Persistent erythema in the area 1-2 mm from the marginal gingival.

v NUG (Necrotizing Ulcerative Gingivitis):

Destruction of the marginal gingiva and interdental papilla.

v Necrotizing Ulcerative Periodontitis:

Destruction of the periodontium, loss of alveolar bone, destruction & necrosis of the gingiva.



3. Hairy Leukoplakia:

-Clinically appear as linear, folded and raised hairy-like projections (although sometimes it may be smooth).

- Appear mainly on the lateral border of the tongue (and less frequently on the buccal mucosa)

- Whitish in color

- Usually bilateral (but may be unilateral).

-Again this is not exclusive to AIDS patients, it is also seen in immunocompromised patients such as renal transplant patients taking immunosuppressive drugs, and also reported upon steroid administration, and can be even seen in some immune competent patients.

-It is considered a precursor to AIDS and its appearance is an indication that the number of T-helper cells has fallen below 200/mm³ , so if we see it in a patient which is HIV-seropositive, this means that he is soon going to progress to the final stage of infection (fully developed AIDS).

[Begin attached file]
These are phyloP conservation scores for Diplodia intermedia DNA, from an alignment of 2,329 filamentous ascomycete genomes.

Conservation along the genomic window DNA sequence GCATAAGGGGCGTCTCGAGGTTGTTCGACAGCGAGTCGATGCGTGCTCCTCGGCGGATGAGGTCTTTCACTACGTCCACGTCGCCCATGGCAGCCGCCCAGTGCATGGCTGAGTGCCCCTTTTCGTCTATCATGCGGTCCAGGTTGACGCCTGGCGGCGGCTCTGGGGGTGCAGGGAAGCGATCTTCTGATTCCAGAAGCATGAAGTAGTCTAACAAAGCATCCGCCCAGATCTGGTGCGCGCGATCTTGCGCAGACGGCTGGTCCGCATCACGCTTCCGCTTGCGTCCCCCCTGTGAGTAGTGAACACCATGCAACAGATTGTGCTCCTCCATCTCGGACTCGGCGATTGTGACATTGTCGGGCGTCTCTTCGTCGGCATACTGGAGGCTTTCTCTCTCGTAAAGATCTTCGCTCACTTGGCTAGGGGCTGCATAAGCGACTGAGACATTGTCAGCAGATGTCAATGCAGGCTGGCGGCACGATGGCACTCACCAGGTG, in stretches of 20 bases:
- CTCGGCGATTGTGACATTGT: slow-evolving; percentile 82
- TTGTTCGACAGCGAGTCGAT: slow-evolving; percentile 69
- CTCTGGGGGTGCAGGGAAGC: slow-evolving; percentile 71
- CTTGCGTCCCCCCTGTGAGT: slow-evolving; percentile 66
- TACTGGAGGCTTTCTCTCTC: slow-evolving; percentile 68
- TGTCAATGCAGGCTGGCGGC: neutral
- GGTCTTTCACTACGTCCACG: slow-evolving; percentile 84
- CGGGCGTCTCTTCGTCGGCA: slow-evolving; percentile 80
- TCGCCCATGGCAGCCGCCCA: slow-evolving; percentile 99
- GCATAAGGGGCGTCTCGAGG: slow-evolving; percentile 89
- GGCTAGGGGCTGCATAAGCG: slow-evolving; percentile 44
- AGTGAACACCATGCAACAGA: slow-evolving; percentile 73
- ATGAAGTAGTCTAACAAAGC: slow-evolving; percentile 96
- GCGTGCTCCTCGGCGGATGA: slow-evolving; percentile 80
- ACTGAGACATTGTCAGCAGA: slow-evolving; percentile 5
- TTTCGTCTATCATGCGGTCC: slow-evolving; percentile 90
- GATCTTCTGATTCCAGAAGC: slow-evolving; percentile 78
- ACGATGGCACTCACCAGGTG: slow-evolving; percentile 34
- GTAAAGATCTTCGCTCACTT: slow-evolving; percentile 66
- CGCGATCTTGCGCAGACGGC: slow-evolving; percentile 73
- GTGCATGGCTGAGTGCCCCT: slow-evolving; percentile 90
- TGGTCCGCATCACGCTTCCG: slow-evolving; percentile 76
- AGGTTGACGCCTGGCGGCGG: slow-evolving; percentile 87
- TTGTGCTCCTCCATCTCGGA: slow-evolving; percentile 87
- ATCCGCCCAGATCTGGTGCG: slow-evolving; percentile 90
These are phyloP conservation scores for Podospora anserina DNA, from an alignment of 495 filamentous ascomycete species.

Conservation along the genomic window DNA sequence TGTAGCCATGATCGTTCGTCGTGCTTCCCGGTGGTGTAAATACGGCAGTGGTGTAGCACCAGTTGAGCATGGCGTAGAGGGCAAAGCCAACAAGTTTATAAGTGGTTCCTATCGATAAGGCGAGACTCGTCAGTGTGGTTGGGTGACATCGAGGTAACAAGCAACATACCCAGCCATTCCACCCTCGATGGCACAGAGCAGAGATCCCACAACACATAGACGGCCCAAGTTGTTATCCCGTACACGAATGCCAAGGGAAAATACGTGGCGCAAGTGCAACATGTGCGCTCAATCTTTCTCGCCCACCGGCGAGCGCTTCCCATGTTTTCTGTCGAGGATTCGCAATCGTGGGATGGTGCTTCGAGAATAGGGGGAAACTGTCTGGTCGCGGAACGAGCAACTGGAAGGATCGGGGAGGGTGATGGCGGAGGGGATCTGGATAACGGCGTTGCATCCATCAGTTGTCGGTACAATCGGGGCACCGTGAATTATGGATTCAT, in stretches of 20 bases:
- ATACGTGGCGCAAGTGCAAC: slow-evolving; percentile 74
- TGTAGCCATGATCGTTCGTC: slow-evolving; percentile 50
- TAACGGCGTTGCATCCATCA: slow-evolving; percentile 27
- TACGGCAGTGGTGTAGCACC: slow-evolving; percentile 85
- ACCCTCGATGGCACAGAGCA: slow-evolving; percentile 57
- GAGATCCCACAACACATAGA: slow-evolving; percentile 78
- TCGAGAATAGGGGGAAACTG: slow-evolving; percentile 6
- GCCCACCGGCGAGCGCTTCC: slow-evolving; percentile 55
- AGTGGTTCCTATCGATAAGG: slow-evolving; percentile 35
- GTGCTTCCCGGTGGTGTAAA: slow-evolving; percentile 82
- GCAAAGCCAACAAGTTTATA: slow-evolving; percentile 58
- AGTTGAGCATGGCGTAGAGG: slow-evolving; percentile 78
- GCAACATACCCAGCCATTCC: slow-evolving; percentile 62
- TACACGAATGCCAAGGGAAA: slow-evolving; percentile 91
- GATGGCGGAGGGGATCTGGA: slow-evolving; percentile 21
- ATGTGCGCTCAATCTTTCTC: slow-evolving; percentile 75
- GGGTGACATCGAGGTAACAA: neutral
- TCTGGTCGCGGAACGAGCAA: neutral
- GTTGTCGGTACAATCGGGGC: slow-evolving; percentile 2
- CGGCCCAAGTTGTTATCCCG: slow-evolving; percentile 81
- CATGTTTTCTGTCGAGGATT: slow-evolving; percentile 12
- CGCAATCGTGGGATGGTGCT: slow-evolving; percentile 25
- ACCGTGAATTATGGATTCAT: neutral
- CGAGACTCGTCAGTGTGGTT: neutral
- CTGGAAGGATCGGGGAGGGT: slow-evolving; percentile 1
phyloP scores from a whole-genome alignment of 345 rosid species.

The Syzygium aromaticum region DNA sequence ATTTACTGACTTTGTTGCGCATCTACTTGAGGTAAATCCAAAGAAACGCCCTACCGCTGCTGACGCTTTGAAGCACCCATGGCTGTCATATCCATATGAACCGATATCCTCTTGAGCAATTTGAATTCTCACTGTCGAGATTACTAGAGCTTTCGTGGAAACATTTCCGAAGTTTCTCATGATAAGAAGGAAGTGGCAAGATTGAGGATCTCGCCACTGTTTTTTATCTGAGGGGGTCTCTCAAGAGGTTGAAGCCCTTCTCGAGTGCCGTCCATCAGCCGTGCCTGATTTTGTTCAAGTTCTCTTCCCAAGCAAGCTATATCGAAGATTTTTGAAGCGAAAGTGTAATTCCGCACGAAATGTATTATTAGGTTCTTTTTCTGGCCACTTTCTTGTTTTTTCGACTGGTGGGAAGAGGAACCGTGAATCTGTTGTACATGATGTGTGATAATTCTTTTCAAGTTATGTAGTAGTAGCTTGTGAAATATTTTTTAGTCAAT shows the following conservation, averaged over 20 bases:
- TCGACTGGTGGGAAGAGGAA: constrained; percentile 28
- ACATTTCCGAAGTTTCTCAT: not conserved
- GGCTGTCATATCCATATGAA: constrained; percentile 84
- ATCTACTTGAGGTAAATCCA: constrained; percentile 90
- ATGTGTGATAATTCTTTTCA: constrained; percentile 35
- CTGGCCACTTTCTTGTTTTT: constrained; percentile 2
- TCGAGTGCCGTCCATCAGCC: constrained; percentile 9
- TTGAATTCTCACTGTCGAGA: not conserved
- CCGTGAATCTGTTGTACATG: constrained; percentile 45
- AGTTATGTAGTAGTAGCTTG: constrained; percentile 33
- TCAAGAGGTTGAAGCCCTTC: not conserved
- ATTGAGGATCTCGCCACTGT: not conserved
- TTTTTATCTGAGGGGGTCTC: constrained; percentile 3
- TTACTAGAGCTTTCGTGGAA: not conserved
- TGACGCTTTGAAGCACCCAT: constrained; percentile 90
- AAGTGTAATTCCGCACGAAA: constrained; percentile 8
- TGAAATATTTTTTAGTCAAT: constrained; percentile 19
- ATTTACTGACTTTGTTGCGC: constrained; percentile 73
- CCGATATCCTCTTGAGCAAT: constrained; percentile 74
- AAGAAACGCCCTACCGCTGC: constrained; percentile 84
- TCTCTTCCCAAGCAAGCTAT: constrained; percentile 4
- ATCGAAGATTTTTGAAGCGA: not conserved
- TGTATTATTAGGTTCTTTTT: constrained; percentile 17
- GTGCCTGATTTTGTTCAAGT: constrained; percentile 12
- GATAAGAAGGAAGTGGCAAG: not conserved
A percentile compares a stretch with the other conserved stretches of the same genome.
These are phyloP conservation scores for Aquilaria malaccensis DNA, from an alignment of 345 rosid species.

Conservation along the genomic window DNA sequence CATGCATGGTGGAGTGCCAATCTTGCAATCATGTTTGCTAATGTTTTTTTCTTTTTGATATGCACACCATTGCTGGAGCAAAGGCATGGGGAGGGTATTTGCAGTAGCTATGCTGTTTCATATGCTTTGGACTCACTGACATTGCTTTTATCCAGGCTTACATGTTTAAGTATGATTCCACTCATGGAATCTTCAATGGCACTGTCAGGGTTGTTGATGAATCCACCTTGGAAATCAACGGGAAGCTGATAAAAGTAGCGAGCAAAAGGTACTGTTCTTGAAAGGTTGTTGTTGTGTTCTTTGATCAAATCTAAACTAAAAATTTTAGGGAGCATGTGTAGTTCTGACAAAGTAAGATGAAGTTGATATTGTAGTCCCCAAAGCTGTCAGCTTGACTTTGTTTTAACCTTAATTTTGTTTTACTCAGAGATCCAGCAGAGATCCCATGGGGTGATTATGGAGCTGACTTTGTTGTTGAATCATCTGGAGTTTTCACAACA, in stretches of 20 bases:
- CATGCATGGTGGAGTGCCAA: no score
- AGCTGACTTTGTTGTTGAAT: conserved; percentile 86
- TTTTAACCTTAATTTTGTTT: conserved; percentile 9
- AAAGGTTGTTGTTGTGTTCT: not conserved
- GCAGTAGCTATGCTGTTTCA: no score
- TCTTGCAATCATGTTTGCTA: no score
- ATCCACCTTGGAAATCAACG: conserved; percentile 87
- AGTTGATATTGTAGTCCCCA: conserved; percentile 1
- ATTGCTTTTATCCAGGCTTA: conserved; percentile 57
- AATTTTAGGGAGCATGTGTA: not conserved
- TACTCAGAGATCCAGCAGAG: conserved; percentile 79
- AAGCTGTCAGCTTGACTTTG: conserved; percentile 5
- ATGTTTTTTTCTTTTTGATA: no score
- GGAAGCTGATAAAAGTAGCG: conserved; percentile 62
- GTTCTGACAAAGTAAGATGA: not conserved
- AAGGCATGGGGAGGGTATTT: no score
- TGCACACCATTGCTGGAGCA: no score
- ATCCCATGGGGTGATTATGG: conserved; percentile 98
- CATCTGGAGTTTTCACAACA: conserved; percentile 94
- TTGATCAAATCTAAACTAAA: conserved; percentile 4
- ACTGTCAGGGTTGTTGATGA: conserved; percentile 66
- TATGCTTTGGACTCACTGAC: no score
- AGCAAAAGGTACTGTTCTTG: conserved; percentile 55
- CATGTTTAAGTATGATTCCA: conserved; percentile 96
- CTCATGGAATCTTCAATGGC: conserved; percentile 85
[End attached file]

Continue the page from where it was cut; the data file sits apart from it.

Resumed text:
-Histologically:

-It appears whitish in color due to hyperparakeratosis and acanthosis forming the finger-like projections.

- No inflammatory cells although it is an infection caused by Epstein-Barr Virus and sometimes there’s also superinfection by candida, but the reason for absence of inflammatory cells is that the patient already has damaged cell-mediated immunity.

-But the features of viral infection can be seen in the superficial prickle cell layer, such as clearing around the nucleus in cells called koilocytes or koilocyte-like cells.

-Using stains we can see other types of organisms such as candida, which are secondary or super-infection in this case and are not the cause of the lesion.